Boeing Co., Chicago, expects to contribute $1 billion to its pension plans in 2005 and $500 million in 2006, according to a filing today with the SEC. Boeing said it "significantly strengthened" its pension plans last year with $4.4 billion in contributions, including $750 million in the fourth quarter. It contributed $1.7 billion in 2003.
The company also reported a one-year investment return on pension assets of 13% as of Sept. 30. But despite the return, it lowered its expected long-term return on pension assets to 8.5% for this year from 8.75% in 2004. Also, a decline in interest rates in 2004 caused Boeing to lower its discount rate for valuing pension liabilities to 5.75% from 6%, resulting in a higher estimated actuarial pension liabilities. "However, the impact of lowering the discount rate was more than offset by strong plan returns and company contributions, which together significantly improved the funded status of the plans," the filing states.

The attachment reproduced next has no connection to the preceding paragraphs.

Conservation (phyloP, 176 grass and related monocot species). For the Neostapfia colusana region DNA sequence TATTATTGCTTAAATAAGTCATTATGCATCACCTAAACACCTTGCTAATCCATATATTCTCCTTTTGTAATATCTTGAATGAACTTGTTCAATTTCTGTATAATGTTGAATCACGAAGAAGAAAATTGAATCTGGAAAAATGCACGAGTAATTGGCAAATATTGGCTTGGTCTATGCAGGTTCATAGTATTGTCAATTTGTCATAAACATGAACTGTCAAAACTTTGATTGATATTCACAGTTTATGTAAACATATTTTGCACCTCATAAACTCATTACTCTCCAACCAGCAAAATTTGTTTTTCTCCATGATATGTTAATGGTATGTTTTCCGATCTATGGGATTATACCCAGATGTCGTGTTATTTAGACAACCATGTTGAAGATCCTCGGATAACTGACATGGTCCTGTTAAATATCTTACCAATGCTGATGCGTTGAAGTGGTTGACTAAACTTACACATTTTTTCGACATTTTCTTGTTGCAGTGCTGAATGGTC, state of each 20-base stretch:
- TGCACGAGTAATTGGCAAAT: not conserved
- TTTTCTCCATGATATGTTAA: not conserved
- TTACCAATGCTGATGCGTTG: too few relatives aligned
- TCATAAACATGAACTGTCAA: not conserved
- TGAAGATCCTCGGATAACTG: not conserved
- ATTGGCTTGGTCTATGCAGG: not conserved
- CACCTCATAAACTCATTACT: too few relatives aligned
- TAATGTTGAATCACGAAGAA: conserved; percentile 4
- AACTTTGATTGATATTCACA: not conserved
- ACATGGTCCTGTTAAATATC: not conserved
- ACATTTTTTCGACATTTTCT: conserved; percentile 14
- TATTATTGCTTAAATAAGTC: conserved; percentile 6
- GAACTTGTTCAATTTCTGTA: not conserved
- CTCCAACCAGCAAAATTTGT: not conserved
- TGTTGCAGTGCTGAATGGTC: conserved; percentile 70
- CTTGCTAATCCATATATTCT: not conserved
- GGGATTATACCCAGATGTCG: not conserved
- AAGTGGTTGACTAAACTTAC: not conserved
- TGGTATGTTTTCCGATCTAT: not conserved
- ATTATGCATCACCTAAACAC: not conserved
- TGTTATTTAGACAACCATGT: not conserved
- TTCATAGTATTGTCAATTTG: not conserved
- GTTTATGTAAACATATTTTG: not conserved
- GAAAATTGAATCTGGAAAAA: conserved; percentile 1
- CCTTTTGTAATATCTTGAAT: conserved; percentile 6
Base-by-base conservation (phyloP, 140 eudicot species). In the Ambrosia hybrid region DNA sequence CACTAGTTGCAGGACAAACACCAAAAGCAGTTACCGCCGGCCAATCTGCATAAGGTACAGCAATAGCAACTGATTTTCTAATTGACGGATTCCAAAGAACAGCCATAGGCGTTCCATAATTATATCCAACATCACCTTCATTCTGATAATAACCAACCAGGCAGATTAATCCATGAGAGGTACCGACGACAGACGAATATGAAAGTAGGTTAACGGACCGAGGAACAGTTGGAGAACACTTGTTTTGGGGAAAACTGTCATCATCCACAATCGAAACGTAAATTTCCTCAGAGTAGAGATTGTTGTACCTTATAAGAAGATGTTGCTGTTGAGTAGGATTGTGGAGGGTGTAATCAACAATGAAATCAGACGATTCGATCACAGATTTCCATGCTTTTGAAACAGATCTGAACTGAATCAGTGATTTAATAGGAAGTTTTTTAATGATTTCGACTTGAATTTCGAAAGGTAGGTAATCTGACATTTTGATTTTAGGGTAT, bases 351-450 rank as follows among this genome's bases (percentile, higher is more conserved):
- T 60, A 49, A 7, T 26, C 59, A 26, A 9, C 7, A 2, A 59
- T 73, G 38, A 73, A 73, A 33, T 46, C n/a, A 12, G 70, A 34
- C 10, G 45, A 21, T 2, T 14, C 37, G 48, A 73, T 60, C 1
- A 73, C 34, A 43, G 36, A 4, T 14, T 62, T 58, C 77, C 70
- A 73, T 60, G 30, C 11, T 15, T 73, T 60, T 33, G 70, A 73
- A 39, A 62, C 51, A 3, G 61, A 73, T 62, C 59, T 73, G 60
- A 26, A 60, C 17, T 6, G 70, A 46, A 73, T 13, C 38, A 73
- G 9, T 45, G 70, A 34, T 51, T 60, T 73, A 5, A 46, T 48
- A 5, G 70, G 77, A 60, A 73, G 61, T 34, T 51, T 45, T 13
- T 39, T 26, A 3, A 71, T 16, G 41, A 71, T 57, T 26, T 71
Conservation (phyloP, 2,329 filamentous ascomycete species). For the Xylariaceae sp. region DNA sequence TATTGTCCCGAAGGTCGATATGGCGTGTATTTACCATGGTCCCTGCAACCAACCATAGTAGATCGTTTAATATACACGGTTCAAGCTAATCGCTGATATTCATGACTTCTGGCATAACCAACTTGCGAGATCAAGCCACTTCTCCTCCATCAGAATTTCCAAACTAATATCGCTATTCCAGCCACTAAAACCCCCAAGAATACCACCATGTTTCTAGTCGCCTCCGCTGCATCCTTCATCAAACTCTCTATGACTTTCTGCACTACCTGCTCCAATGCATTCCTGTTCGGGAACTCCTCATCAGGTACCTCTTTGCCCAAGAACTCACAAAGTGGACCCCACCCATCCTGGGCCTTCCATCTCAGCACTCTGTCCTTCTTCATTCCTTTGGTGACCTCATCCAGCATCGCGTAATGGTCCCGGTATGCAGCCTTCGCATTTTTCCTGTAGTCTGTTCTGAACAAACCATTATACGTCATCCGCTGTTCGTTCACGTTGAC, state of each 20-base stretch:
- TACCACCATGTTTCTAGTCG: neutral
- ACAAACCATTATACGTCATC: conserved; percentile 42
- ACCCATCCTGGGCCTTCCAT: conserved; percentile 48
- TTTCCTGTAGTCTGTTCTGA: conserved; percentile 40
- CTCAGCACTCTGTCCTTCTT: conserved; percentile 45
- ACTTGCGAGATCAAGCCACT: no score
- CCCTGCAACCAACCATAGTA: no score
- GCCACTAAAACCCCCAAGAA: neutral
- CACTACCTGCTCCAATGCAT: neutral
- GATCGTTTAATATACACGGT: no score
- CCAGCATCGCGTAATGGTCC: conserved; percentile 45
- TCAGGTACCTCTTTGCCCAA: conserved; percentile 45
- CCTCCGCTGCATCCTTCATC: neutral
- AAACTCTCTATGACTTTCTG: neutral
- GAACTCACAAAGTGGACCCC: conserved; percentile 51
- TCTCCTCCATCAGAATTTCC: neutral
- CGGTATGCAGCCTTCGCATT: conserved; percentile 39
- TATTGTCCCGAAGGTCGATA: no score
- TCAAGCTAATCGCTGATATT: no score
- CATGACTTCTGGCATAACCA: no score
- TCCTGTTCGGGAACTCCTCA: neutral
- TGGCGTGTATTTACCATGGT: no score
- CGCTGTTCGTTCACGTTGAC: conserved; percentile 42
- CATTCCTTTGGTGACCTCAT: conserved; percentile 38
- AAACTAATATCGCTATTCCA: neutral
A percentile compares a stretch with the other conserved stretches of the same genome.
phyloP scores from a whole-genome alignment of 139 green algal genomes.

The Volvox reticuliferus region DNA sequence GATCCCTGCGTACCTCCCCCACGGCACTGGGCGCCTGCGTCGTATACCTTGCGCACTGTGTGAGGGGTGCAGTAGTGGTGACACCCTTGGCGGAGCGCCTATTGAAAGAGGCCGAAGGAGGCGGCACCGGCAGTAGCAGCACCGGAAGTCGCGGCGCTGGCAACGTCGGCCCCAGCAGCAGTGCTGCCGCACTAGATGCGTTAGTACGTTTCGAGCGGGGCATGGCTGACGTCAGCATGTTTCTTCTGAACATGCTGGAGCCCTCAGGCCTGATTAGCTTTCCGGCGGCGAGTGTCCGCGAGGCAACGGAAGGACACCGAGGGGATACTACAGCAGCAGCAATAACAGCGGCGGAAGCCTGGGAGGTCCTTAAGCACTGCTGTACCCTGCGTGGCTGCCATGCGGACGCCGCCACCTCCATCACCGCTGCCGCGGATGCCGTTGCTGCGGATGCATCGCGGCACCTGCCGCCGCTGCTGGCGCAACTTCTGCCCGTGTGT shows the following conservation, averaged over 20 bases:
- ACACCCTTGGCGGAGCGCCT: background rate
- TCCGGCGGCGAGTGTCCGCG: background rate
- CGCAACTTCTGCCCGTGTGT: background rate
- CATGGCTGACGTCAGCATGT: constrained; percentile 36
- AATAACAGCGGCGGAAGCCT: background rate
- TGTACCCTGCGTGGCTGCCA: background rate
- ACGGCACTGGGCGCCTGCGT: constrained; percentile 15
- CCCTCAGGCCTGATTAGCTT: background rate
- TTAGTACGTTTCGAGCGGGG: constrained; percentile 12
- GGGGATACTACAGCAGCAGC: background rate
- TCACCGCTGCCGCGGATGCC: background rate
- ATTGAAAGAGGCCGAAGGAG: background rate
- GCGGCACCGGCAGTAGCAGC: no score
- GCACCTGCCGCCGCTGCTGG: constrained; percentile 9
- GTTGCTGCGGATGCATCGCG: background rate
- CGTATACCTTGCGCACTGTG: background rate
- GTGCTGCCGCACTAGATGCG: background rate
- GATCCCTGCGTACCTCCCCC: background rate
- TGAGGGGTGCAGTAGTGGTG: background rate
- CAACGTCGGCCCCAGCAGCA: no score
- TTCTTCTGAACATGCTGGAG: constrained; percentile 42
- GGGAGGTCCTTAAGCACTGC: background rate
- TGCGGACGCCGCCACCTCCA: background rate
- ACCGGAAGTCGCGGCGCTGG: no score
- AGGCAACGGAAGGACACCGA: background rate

Boeing had $38.49 billion in pension assets as of Sept. 30, according to data the company provided for Pensions & Investments' Top 200 pension fund survey. Its pension underfunding fell to $3.17 billion as of Dec. 31, from $6.63 billion at year-end 2003, according to the filing.
Boeing expects non-cash pension expense this year to reduce earnings from operations by between $625 million and $650 million, as the impact of the poor market returns experienced in 2001 and 2002 continues to flow through earnings, according to the filing. Boeing estimates its non-cash pension expense will peak at between $700 million and $750 million in 2006 and then decline in 2007.
For 2004, Boeing recorded pretax expense of $335 million from its pension plans, compared to pretax earnings of $147 million in 2003.
Anne Eisele, Boeing's director-financial communications, could not provide further details.